Phew, that was a long one. Click on the pictures below to learn more about each style!
Skimmate is the end product of a protein skimmer. It is usually dark brown in color, and smells terrible! Skimmate can vary in color depending on whether you run your protein skimmer more on the wet side or dry side.
A “wet” skimmate would be a lighter brown color because the protein skimmer is tuned to allow more bubbles to overflow into the collection cup.
A “dry” skimmate would be more highly concentrated protein because your protein skimmer was tuned to allow fewer bubbles to overflow into the collection cup.
In essence, skimmate is protein (fish poop, decaying matter, food) that is filtered out of your water column.
As opposed to hard coral, soft coral is any coral that does not secrete a calcium carbonate skeleton.
Hobbyist lingo for soft corals. Soft corals do not secrete a calcium carbonate shell.
In the saltwater aquarium hobby, we use specific gravity interchangeably with salinity, since both are telling us how much salt is in our water. Whereas salinity is the measurement of salt in water, specific gravity “is the ratio of the density of a substance to the density of a reference substance” (Wikipedia).
A brand name for a type of low-iron glass, often considered to be the benchmark glass for clarity. Starphire glass is noticeably clearer than regular glass. Starphire uses low-iron silica which drastically reduces the blue/green tint in most glass.
Any type of AC or DC pump that can be submersed in water. Most often these are return pumps, utility pumps, and wavemakers.
Usually sand, rock, or crushed coral that sits at the bottom of your aquarium. Substrates are important for various kinds of livestock that need it for survival.
In saltwater aquariums, a sump is an acrylic or glass container with partitions and baffles, usually located directly below the display tank, suited for hiding equipment and filtering water.
A small device used to measure the concentration of total dissolved solids in water. Used when making RO/DI water.
Slightly larger than your standard copepod, these pods are popular live foods for your fish and corals.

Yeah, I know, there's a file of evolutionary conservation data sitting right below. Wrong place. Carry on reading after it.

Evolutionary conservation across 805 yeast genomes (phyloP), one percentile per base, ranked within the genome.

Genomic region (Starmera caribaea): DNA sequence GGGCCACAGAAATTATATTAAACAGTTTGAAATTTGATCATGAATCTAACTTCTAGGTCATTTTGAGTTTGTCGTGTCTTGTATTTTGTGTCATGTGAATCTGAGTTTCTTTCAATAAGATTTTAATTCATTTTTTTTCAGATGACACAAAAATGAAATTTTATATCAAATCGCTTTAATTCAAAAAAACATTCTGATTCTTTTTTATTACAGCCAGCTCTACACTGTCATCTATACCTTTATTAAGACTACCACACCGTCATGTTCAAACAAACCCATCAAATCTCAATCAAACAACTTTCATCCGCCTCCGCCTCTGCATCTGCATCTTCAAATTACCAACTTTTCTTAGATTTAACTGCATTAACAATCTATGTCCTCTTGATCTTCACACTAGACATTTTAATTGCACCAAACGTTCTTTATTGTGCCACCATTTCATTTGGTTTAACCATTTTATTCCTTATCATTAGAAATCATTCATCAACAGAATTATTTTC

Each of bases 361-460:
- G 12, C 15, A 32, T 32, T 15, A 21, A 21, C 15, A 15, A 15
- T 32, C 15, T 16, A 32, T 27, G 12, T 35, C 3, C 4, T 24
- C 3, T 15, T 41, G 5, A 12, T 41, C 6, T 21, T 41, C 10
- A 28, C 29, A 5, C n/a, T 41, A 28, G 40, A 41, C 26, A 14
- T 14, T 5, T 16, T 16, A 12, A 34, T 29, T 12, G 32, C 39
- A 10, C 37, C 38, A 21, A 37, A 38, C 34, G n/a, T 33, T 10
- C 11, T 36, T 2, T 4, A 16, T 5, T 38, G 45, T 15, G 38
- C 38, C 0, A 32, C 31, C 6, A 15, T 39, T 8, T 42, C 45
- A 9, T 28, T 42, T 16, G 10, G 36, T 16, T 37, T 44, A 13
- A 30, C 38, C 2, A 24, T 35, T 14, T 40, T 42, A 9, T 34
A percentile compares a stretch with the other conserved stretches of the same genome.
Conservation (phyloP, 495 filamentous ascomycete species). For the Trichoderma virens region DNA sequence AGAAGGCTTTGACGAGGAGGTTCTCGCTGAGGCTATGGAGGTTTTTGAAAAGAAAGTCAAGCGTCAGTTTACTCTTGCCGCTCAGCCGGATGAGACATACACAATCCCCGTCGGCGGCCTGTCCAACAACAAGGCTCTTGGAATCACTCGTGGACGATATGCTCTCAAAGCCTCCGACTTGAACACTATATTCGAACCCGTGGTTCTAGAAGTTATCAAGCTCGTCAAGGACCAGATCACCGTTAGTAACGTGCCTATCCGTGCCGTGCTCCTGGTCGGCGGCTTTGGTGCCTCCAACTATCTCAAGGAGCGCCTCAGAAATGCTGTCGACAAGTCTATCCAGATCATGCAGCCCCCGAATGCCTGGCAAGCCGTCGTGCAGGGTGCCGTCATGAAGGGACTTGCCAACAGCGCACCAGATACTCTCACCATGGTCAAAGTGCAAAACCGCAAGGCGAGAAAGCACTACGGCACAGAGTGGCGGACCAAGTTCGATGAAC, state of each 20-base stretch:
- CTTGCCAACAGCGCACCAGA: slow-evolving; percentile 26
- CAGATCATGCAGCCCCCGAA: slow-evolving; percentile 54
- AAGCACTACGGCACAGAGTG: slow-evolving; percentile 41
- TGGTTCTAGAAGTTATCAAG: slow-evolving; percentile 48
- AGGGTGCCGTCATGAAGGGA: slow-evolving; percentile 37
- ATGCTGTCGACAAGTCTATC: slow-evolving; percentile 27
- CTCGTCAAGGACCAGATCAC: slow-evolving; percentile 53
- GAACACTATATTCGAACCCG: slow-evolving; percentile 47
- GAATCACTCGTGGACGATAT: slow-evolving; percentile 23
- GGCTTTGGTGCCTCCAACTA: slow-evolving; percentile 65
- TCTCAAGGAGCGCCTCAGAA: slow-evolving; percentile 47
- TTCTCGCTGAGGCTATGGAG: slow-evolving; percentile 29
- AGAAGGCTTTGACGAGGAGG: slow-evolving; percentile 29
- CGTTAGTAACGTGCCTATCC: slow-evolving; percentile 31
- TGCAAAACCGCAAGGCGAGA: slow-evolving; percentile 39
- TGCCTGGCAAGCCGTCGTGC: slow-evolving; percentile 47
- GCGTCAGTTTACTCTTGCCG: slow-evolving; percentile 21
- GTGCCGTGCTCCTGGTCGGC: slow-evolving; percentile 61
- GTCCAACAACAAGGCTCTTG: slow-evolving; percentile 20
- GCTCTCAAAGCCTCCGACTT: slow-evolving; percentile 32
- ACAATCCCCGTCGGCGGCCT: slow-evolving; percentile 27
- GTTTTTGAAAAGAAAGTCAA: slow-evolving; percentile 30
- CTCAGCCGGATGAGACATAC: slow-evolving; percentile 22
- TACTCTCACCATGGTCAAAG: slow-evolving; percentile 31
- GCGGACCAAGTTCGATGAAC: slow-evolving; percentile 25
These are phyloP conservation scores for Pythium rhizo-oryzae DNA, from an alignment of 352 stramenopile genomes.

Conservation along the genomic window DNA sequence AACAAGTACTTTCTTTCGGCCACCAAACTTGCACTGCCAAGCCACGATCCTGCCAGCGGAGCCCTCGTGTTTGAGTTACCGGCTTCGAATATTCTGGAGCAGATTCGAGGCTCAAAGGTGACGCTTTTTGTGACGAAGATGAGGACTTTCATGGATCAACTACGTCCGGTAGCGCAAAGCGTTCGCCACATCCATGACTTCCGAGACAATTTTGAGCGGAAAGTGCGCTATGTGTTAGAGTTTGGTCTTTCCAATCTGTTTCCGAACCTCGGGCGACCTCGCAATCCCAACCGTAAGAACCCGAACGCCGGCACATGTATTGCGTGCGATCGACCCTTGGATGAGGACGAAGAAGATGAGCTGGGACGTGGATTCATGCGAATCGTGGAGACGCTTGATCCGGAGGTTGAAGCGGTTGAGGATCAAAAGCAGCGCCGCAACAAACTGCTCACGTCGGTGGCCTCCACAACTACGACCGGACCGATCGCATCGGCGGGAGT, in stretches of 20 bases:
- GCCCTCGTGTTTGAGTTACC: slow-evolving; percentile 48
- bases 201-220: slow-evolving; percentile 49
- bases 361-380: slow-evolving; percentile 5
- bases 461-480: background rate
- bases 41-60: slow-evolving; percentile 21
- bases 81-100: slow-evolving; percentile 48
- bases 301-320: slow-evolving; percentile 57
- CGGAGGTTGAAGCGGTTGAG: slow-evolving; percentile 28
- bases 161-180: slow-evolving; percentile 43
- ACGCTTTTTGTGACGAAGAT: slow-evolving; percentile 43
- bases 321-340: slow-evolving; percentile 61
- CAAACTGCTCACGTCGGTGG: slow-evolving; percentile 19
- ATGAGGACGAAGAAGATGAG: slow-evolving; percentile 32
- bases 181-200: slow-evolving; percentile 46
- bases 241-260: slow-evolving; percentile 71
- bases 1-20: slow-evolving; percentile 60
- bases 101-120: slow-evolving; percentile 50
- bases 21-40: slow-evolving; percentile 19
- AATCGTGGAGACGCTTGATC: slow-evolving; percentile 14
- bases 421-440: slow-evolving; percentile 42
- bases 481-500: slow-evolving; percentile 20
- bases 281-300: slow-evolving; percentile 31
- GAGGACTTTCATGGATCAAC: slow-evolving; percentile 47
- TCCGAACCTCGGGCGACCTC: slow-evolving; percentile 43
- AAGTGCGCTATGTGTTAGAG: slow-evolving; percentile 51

Trace elements are the components of saltwater that make up less than .01%. They make up a very small percentage of your saltwater, but may be important for coral health and growth. Most hobbyists rely on water changes to replenish trace elements, but you can also dose trace elements.
Uncommon in the saltwater hobby, a trickle filter uses gravity to allow water to “trickle” through various stages of filtration before being returned to the display tank. Often called a Wet/Dry Trickle Filter
Two Part Dosing
You dose the calcium and alkalinity in equal parts since they are usually consumed at the same rate by corals and invertebrates. Magnesium is usually added in much smaller quantities. In a fish only system, or a lightly stocked reef tank, weekly water changes will usually be enough to replace the calcium and alkalinity. But if you have a system with lots of corals, two part dosing becomes necessary for coral growth.
The exact definition in the aquarium hobby is sort of a moving target, but basically it is this:
Basically, a utility pump is used for maintenance tasks and is usually not turned on all the time.
A type of filter that utilizes ultraviolet lights to kill free floating microorganisms that can cause fish disease and unwanted algae growth. Water is pumped into a PVC pipe which contains the uv light, and then passes through and returns to the tank. Only free floating microorganisms are effected as they need to be pulled into the filter in order to pass by the uv light.
Simply put, the water column consists of all the water between your substrate and the surface.
Scuba divers use the term “water column” to refer to the water in which they dive, and scientists break up the water column of the ocean by depth.
Usually a DC powerhead that creates varied flow inside of your tank to mimic the water movement in the ocean. Can be a simple AC pump that turns on and off by use of a controller, or a fancy DC pump with virtual unlimited programability.
A dam that sits in the back of your tank that separates the filtration/plumbing from your display.
Not common in the saltwater hobby, a wet/dry filter usually uses bioballs that sit above the water line. Water is passed over and through the bioballs before entering the sump and returning to the display tank. The thought is that by keeping the bio media above the water line, the amount of oxygen is increased thus aiding the density and amount of healthy bacteria to filter your water.
White Spot Disease
Also called Marine Ich, Ick, or White Spot Disease, it is a common saltwater fish disease. Ich can cause high mortality rates in your fish if not caught early. The most common treatment for Ich is Copper.